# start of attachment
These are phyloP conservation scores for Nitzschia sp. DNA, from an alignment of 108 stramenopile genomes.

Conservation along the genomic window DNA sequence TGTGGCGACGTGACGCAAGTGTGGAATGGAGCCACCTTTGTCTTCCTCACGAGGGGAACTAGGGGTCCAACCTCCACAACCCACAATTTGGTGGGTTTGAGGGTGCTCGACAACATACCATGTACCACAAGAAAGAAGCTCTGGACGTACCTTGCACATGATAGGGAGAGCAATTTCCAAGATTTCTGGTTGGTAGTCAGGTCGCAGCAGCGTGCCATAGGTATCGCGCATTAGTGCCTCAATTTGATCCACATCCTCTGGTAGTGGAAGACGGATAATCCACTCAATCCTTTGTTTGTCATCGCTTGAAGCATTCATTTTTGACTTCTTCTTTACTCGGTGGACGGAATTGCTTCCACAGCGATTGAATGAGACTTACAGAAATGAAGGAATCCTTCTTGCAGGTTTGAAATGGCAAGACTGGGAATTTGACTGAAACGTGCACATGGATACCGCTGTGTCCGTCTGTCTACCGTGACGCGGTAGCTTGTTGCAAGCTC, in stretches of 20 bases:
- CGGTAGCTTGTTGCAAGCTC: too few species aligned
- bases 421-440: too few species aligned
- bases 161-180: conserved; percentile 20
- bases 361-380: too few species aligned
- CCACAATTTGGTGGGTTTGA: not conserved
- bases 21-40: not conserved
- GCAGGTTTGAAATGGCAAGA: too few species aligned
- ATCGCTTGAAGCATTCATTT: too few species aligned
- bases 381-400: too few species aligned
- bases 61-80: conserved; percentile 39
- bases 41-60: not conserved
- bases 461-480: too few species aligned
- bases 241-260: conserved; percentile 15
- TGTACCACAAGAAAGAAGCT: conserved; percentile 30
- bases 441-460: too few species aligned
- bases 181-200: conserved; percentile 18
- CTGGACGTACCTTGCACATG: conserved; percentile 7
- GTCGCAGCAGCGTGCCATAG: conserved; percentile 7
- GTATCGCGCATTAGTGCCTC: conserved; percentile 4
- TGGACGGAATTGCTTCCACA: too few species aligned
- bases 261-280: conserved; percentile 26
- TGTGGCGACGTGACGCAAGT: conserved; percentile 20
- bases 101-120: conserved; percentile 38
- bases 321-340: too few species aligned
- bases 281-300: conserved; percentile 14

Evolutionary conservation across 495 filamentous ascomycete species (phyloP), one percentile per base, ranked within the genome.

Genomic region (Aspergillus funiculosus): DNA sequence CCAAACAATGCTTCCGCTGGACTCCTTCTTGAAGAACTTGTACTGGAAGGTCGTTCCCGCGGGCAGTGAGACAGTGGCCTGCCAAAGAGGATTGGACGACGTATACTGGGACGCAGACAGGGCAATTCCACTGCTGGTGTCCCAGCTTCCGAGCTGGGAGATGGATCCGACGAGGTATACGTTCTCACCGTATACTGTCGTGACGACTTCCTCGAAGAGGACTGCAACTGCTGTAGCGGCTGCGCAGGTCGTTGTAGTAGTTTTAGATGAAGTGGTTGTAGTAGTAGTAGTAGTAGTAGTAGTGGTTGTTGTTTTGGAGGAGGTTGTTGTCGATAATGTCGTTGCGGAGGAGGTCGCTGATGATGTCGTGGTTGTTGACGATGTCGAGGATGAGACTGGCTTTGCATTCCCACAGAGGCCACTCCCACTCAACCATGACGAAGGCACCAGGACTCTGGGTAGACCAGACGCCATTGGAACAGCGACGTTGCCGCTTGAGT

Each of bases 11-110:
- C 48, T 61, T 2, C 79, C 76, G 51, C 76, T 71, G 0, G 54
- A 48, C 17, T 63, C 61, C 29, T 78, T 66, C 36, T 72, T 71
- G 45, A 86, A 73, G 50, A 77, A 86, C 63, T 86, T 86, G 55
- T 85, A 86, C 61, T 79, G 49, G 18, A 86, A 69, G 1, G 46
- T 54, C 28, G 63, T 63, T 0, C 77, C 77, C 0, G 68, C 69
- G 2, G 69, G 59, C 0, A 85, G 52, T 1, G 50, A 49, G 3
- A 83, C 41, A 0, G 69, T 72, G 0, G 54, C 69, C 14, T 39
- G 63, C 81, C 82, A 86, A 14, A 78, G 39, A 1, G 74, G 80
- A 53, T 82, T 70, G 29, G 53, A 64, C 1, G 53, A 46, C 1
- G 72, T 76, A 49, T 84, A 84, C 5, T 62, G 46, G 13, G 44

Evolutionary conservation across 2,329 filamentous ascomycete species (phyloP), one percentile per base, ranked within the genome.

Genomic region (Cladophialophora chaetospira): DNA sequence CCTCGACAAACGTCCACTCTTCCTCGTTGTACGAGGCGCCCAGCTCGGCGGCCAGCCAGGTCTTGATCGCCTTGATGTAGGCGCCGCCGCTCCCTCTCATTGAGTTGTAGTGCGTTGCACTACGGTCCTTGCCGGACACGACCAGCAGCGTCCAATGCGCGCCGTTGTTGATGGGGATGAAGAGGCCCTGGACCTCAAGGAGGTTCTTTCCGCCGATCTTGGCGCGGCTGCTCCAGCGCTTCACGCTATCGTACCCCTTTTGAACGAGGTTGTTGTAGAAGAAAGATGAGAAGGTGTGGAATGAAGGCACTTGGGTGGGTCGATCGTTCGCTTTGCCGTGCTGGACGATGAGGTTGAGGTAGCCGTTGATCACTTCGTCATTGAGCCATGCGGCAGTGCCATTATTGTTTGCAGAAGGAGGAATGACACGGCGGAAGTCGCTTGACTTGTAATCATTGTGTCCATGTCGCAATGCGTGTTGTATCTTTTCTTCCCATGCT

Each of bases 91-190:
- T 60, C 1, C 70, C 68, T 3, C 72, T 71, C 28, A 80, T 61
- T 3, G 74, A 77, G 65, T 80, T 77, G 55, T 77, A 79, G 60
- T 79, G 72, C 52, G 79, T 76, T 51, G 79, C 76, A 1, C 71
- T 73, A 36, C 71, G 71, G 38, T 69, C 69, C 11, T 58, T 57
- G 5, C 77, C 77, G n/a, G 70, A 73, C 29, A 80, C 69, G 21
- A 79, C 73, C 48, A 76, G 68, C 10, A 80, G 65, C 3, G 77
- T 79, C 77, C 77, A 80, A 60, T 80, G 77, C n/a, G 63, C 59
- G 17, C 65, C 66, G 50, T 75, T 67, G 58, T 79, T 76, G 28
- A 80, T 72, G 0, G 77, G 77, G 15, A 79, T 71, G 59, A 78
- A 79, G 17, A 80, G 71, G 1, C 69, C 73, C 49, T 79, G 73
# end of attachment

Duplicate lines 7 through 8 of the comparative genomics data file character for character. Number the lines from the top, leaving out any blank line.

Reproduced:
- CCACAATTTGGTGGGTTTGA: not conserved
- bases 21-40: not conserved